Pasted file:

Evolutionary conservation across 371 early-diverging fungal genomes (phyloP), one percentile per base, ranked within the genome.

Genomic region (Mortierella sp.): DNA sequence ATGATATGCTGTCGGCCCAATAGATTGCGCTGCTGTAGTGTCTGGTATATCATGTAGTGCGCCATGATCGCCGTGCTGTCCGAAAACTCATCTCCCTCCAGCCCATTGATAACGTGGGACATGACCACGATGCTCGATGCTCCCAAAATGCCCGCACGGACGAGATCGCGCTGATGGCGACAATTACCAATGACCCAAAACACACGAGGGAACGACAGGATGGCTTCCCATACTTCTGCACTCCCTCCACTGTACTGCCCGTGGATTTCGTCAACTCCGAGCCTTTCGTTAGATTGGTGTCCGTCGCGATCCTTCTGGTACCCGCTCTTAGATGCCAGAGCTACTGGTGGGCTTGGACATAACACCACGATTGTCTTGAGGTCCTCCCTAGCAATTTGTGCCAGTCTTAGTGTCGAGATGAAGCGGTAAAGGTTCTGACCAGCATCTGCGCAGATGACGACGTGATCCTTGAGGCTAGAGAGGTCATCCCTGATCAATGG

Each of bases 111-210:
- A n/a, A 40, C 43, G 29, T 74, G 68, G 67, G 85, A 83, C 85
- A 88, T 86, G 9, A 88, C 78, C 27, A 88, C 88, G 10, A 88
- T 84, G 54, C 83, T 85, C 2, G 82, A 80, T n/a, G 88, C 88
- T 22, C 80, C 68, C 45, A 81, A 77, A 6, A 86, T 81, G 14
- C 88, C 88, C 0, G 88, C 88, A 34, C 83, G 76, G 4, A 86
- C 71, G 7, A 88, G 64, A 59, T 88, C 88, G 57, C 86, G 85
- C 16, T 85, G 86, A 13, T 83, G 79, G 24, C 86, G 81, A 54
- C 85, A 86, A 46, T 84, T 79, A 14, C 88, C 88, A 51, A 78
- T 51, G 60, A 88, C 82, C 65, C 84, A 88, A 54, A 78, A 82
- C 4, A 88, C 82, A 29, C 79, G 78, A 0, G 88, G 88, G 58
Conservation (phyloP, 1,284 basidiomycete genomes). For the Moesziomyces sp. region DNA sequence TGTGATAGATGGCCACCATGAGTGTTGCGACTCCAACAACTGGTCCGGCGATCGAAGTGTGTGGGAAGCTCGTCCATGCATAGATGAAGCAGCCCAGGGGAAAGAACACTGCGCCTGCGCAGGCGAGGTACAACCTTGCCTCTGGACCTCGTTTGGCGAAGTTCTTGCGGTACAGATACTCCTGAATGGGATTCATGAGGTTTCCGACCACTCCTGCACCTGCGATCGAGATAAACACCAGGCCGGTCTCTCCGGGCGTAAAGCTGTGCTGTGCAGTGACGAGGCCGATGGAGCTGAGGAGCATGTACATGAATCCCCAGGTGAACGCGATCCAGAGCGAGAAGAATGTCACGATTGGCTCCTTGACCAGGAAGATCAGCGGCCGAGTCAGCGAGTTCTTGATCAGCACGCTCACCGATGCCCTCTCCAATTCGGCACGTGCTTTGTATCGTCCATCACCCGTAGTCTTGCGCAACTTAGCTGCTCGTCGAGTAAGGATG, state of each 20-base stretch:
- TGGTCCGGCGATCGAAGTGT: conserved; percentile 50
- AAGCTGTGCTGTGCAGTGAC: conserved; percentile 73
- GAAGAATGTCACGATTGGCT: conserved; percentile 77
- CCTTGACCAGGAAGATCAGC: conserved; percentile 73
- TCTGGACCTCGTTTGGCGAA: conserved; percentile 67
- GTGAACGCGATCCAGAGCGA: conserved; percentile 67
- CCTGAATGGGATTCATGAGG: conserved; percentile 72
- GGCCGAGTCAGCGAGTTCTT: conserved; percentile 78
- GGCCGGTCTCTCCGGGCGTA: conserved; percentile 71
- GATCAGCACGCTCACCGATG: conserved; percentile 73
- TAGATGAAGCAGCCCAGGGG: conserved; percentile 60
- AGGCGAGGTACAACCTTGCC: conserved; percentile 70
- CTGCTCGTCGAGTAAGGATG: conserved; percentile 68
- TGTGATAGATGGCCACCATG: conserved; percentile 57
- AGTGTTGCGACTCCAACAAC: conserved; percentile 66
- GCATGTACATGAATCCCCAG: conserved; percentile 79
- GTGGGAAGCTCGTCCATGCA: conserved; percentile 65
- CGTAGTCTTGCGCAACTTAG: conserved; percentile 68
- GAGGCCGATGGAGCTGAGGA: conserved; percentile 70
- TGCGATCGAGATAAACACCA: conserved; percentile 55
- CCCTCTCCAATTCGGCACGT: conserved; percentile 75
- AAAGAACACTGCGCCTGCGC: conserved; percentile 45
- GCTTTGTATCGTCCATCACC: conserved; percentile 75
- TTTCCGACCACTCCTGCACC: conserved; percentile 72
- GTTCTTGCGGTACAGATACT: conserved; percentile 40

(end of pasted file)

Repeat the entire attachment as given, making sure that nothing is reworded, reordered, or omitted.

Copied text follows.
Evolutionary conservation across 371 early-diverging fungal genomes (phyloP), one percentile per base, ranked within the genome.

Genomic region (Mortierella sp.): DNA sequence ATGATATGCTGTCGGCCCAATAGATTGCGCTGCTGTAGTGTCTGGTATATCATGTAGTGCGCCATGATCGCCGTGCTGTCCGAAAACTCATCTCCCTCCAGCCCATTGATAACGTGGGACATGACCACGATGCTCGATGCTCCCAAAATGCCCGCACGGACGAGATCGCGCTGATGGCGACAATTACCAATGACCCAAAACACACGAGGGAACGACAGGATGGCTTCCCATACTTCTGCACTCCCTCCACTGTACTGCCCGTGGATTTCGTCAACTCCGAGCCTTTCGTTAGATTGGTGTCCGTCGCGATCCTTCTGGTACCCGCTCTTAGATGCCAGAGCTACTGGTGGGCTTGGACATAACACCACGATTGTCTTGAGGTCCTCCCTAGCAATTTGTGCCAGTCTTAGTGTCGAGATGAAGCGGTAAAGGTTCTGACCAGCATCTGCGCAGATGACGACGTGATCCTTGAGGCTAGAGAGGTCATCCCTGATCAATGG

Each of bases 111-210:
- A n/a, A 40, C 43, G 29, T 74, G 68, G 67, G 85, A 83, C 85
- A 88, T 86, G 9, A 88, C 78, C 27, A 88, C 88, G 10, A 88
- T 84, G 54, C 83, T 85, C 2, G 82, A 80, T n/a, G 88, C 88
- T 22, C 80, C 68, C 45, A 81, A 77, A 6, A 86, T 81, G 14
- C 88, C 88, C 0, G 88, C 88, A 34, C 83, G 76, G 4, A 86
- C 71, G 7, A 88, G 64, A 59, T 88, C 88, G 57, C 86, G 85
- C 16, T 85, G 86, A 13, T 83, G 79, G 24, C 86, G 81, A 54
- C 85, A 86, A 46, T 84, T 79, A 14, C 88, C 88, A 51, A 78
- T 51, G 60, A 88, C 82, C 65, C 84, A 88, A 54, A 78, A 82
- C 4, A 88, C 82, A 29, C 79, G 78, A 0, G 88, G 88, G 58
Conservation (phyloP, 1,284 basidiomycete genomes). For the Moesziomyces sp. region DNA sequence TGTGATAGATGGCCACCATGAGTGTTGCGACTCCAACAACTGGTCCGGCGATCGAAGTGTGTGGGAAGCTCGTCCATGCATAGATGAAGCAGCCCAGGGGAAAGAACACTGCGCCTGCGCAGGCGAGGTACAACCTTGCCTCTGGACCTCGTTTGGCGAAGTTCTTGCGGTACAGATACTCCTGAATGGGATTCATGAGGTTTCCGACCACTCCTGCACCTGCGATCGAGATAAACACCAGGCCGGTCTCTCCGGGCGTAAAGCTGTGCTGTGCAGTGACGAGGCCGATGGAGCTGAGGAGCATGTACATGAATCCCCAGGTGAACGCGATCCAGAGCGAGAAGAATGTCACGATTGGCTCCTTGACCAGGAAGATCAGCGGCCGAGTCAGCGAGTTCTTGATCAGCACGCTCACCGATGCCCTCTCCAATTCGGCACGTGCTTTGTATCGTCCATCACCCGTAGTCTTGCGCAACTTAGCTGCTCGTCGAGTAAGGATG, state of each 20-base stretch:
- TGGTCCGGCGATCGAAGTGT: conserved; percentile 50
- AAGCTGTGCTGTGCAGTGAC: conserved; percentile 73
- GAAGAATGTCACGATTGGCT: conserved; percentile 77
- CCTTGACCAGGAAGATCAGC: conserved; percentile 73
- TCTGGACCTCGTTTGGCGAA: conserved; percentile 67
- GTGAACGCGATCCAGAGCGA: conserved; percentile 67
- CCTGAATGGGATTCATGAGG: conserved; percentile 72
- GGCCGAGTCAGCGAGTTCTT: conserved; percentile 78
- GGCCGGTCTCTCCGGGCGTA: conserved; percentile 71
- GATCAGCACGCTCACCGATG: conserved; percentile 73
- TAGATGAAGCAGCCCAGGGG: conserved; percentile 60
- AGGCGAGGTACAACCTTGCC: conserved; percentile 70
- CTGCTCGTCGAGTAAGGATG: conserved; percentile 68
- TGTGATAGATGGCCACCATG: conserved; percentile 57
- AGTGTTGCGACTCCAACAAC: conserved; percentile 66
- GCATGTACATGAATCCCCAG: conserved; percentile 79
- GTGGGAAGCTCGTCCATGCA: conserved; percentile 65
- CGTAGTCTTGCGCAACTTAG: conserved; percentile 68
- GAGGCCGATGGAGCTGAGGA: conserved; percentile 70
- TGCGATCGAGATAAACACCA: conserved; percentile 55
- CCCTCTCCAATTCGGCACGT: conserved; percentile 75
- AAAGAACACTGCGCCTGCGC: conserved; percentile 45
- GCTTTGTATCGTCCATCACC: conserved; percentile 75
- TTTCCGACCACTCCTGCACC: conserved; percentile 72
- GTTCTTGCGGTACAGATACT: conserved; percentile 40